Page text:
James' interest in the world of gemstones began during his software analyst career when he was told by his boss that he had too many hours billed and needed to take time off. Not sure what to do with himself (the idea of a vacation was a foreign concept), he asked a colleague, who was also told to take time off, what should they do. His friend mentioned that his ex-wife was a gemologist and there was a show coming up in Tucson that had a lot of interesting rock and gem stuff to see. James thought it would be warmer to be there than it was in the Kansas City area at that time of the year, so why not. He was instantly hooked. It was so fascinating to him that he went back to Kansas City and looked up where he could join a gem club and learn how to cut cabochons. The lapidary teacher was very strict and insisted that the stones had to fit perfectly in a calibrated setting. James was more interested in doing more artistics cuts, like freeforms, which was not widely seen back then and wire wrapping had not caught on just yet. So the teacher sat him down and said that if he wanted to be successful in the lapidary business he had to do calibrated, more "conventional" stones. So when James got his own equipment and began cutting his own stones, he decided he was going to do the more artistic stones and from that his business The Unconventional Lapidarist was born. He found it to be such a creative and stress release that was so helpful from his software analyst day job.
Cindy was always into rocks even when she was knee high to a grasshopper. Her childhood home was in Milwaukee, Wisconsin where her dad took her pretty often to the shore of Lake Michigan and she liked to collect rocks there. At first it was the flashiness of the mica in granite that grabbed her attention, but when she discovered the translucentcy and the banding of agates she was really hooked on hunting for rocks. Of course life took over as she got older but still the occasional collecting of rocks would happen on backpacking trips and other outdoor adventures. She had moved to California when she was 12 but her dad still lived in Wisconsin so she traveled often to meet up with her dad. On one trip in her early 30's her and her dad went to Arkansas and discovered the fee digs for crystals and that became an annual place for them to meet and spend a week to dig crystals. She collected so many that she had to start doing something with them and began selling them to local rock shops. Her then mother-in-law encouraged her to join the Santa Cruz gem and mineral club, which she was a member of, and a few months later became vice president and soon after president of the club. Her participation in putting on their annual club show intrigued her to pursue selling at other club shows, and then to create her own website with the help of some friends. When she met James, it was so natural to blend their efforts together.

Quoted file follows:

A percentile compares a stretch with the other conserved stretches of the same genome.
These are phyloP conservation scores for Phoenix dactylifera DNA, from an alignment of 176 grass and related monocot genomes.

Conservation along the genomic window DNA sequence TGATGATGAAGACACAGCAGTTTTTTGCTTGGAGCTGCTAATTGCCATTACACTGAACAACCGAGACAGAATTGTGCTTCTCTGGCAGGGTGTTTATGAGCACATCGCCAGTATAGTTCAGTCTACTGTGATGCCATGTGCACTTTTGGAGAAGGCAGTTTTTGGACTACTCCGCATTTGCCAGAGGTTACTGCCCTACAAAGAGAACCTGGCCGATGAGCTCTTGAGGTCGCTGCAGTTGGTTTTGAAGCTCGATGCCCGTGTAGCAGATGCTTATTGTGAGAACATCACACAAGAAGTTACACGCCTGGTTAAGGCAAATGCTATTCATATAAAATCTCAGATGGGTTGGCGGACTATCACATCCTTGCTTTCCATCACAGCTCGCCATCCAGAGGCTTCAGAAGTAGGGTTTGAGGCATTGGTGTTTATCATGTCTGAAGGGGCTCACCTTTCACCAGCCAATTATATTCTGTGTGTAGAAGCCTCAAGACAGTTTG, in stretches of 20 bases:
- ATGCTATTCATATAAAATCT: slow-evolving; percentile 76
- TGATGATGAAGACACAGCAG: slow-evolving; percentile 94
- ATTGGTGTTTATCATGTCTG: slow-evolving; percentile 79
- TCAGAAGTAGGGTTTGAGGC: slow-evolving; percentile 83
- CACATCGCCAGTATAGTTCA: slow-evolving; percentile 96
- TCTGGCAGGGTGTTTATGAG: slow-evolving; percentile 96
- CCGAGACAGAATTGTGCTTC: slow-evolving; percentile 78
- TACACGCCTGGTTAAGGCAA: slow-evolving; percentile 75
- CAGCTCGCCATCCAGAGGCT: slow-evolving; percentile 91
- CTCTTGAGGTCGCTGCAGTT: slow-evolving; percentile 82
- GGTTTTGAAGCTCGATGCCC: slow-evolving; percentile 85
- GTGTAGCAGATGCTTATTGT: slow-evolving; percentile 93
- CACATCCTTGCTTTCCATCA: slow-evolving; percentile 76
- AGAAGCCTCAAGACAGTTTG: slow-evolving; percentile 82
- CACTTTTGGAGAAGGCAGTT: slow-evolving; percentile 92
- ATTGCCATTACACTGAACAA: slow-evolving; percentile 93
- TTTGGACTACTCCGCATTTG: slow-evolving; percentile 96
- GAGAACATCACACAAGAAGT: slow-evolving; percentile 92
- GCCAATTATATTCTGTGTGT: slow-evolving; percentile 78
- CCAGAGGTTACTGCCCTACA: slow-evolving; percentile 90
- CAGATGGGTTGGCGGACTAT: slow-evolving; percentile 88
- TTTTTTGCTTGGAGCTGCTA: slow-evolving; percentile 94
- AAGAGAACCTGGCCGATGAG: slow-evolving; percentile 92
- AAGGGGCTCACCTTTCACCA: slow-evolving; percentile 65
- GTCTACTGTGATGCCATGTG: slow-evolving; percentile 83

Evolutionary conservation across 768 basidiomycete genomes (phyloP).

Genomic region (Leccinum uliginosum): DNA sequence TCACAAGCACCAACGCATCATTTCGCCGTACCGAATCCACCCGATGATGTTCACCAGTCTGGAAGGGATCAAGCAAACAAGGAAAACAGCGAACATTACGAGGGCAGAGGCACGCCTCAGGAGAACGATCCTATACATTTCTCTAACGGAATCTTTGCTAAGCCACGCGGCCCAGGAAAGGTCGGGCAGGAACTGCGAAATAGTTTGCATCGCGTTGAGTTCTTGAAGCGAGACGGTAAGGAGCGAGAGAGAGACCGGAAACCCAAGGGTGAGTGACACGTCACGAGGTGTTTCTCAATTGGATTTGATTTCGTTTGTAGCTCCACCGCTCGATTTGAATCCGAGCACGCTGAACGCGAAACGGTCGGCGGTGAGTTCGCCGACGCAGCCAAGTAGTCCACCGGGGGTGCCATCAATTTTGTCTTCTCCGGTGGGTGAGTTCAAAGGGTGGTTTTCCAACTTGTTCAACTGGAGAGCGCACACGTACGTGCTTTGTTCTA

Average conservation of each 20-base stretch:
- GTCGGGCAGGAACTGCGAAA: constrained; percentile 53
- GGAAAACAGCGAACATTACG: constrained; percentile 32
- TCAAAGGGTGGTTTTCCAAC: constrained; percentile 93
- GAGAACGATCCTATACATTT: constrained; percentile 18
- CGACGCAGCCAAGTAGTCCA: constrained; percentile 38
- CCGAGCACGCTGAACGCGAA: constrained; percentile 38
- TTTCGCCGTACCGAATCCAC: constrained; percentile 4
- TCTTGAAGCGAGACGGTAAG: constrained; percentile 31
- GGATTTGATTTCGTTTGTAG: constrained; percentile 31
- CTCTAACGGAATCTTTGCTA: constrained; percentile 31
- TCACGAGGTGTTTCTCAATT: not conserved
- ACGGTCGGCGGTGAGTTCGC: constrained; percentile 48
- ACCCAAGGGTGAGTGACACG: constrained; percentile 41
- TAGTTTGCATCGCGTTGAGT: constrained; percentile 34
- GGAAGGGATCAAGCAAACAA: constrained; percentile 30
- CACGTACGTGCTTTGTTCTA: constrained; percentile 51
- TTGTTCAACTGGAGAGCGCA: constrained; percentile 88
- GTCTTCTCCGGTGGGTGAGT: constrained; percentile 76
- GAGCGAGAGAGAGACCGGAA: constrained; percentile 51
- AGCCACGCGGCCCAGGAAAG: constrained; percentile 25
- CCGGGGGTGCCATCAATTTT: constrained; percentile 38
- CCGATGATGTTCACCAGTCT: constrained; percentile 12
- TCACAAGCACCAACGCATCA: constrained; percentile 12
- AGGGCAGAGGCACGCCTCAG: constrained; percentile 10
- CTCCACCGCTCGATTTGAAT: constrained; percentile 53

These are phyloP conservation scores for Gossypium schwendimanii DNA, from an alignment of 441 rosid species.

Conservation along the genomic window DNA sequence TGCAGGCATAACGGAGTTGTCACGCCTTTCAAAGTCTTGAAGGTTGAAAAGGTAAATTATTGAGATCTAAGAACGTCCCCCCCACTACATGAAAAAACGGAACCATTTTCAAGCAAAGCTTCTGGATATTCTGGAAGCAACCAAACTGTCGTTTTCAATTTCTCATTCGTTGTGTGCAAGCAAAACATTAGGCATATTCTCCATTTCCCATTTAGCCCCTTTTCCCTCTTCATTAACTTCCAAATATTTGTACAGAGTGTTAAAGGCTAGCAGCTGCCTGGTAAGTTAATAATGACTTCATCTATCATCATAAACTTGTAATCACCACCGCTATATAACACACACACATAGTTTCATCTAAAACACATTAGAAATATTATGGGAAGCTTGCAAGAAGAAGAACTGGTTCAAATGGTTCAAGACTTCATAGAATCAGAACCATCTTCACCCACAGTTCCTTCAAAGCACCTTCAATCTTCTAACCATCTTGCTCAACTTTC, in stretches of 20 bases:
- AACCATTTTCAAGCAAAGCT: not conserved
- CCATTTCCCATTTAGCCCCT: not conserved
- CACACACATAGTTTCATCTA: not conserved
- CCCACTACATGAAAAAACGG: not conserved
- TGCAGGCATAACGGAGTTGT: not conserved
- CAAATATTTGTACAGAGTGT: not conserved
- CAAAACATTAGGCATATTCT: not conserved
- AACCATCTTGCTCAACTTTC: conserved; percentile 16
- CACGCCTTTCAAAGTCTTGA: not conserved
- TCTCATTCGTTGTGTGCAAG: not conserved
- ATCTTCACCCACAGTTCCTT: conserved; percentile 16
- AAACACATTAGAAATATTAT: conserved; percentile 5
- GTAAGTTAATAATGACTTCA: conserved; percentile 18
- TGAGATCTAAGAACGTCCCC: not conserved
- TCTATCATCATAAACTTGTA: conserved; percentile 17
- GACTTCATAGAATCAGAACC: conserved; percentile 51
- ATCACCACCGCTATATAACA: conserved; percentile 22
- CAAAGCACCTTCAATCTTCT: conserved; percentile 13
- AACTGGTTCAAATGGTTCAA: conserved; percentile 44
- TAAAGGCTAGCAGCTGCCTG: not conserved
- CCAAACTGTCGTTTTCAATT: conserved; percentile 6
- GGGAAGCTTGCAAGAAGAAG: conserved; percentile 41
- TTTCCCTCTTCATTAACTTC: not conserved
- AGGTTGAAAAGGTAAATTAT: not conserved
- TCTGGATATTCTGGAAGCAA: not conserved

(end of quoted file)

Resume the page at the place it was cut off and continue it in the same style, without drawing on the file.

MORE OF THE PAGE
Their journey together began back in August of 2000 when James and Cindy met in California at the Santa Cruz gem and and mineral society club meeting. James was a software analyst working in the bay area at the time and Cindy was working at Foothill College as a supervisor in the admissions office. They found that rocks and gems were a strong passion for both of them and they became inseparable doing all things rock related together from doing gem shows, rockhounding trips, and combining efforts to sell on ebay and websites. James' job became outsourced overseas during the dot com crash which limited the opportunities available in California. While he was searching for what was available in California he got an offer for a job in Minneapolis. Cindy had reached the highest rung of her job at the college and in order to keep up with the cost of living in California, she would need to either get a second job, or think about moving elsewhere. So when James got the offer for a job in Minneapolis, it was a no brainer to take the leap with him. It was soon after moving to Minneapolis that they decided to take the plunge and work the stone business full time. They relocated themselves in Arkansas to be centrally located in the country and to be able to go play in the dirt and dig for crystals whenever the mood struck. They have built their business to be able to source the rough, slab the rough, cut cabochons from the slab and then put the cabochons into finished jewelry. Being able to see something being created from start to finish is so rewarding. Their business allows them to indulge in two passions they share, the love of working with stone, and traveling across the country to see new places and meet people from various parts of the country as they do trade shows. Life doesn't get any better than that.